- 4 tablespoons unsalted butter, plus more for the pans
- 3/4 cup all-purpose flour
- 1 teaspoon baking powder
- 1/4 teaspoon baking soda
- 1/4 teaspoon salt
- 3/4 cup Dutch-process cocoa powder
- 1/2 cup packed light brown sugar
- 1/2 cup granulated sugar
- 1/2 cup brewed coffee (not espresso)
- 1/2 cup buttermilk
- 1 large egg
- 1 teaspoon vanilla extract
- 3 pints ice cream (any flavor)
Preheat the oven to 325 degrees F. Line the bottom of two 8-inch-square metal baking pans with parchment paper and lightly butter the paper. Sift the flour, baking powder, baking soda and salt into a bowl, then whisk to combine.
Melt the butter in a saucepan over medium heat. Add the cocoa powder and whisk until dissolved, about 1 minute. Transfer to a bowl and whisk in both sugars until combined. Add the coffee, buttermilk, egg and vanilla and whisk until smooth. Whisk in the flour mixture until just combined.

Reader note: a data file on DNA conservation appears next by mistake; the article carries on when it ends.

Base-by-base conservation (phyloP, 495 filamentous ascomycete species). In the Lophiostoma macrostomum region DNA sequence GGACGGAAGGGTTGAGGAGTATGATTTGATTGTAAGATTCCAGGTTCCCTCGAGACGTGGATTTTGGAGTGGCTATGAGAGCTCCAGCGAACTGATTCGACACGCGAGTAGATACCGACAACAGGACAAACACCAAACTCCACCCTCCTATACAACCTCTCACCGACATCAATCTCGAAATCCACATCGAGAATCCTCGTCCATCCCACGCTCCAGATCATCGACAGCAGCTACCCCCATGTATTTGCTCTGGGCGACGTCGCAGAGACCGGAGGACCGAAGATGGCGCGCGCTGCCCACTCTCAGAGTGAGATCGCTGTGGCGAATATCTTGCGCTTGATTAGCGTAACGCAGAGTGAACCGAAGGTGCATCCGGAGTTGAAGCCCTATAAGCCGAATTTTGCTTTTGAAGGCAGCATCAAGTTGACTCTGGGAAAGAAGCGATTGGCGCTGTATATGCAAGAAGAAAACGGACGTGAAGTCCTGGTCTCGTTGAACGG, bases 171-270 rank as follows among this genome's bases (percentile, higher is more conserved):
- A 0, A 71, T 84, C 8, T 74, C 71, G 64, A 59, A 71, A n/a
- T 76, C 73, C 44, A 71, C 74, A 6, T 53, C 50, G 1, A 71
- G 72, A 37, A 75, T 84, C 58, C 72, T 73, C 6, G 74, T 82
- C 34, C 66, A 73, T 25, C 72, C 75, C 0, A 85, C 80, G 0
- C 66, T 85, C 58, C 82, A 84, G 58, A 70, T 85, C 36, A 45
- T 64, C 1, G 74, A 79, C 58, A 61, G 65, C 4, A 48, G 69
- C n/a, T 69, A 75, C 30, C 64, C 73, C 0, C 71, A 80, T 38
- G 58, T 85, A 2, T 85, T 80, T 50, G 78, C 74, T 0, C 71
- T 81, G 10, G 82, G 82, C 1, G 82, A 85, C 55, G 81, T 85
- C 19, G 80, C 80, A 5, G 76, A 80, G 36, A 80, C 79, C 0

Divide the batter evenly between the prepared pans. Bake until a toothpick inserted into the center comes out with a few moist crumbs, 15 to 20 minutes. Cool slightly in the pans, then invert onto a rack to cool completely. Transfer the cakes to a baking sheet lined with parchment paper, cover with plastic wrap and freeze until firm, about 1 hour.
Remove the ice cream from the freezer to soften, 10 to 20 minutes. Clean and dry the baking pans, then line each with plastic wrap, leaving a 4-inch overhang on all sides. Scoop all of the ice cream into one of the pans, packing it to make an even 1-inch-thick layer; smooth with a small offset spatula or the back of a spoon. Fold the plastic wrap over the ice cream to cover it, then freeze until solid, at least 1 hour.
Put 1 frozen cake in the remaining plastic-lined pan. Unwrap the ice cream layer and invert it on top of the cake; remove the plastic wrap. Cover with the remaining cake, pressing gently. Fold the plastic wrap over the cake to cover it and freeze until firm, about 1 hour.
When ready to serve, unwrap the cake and cut into 9 squares. Cut each square in half to make 2 rectangles or triangles.
Photograph by Levi Brown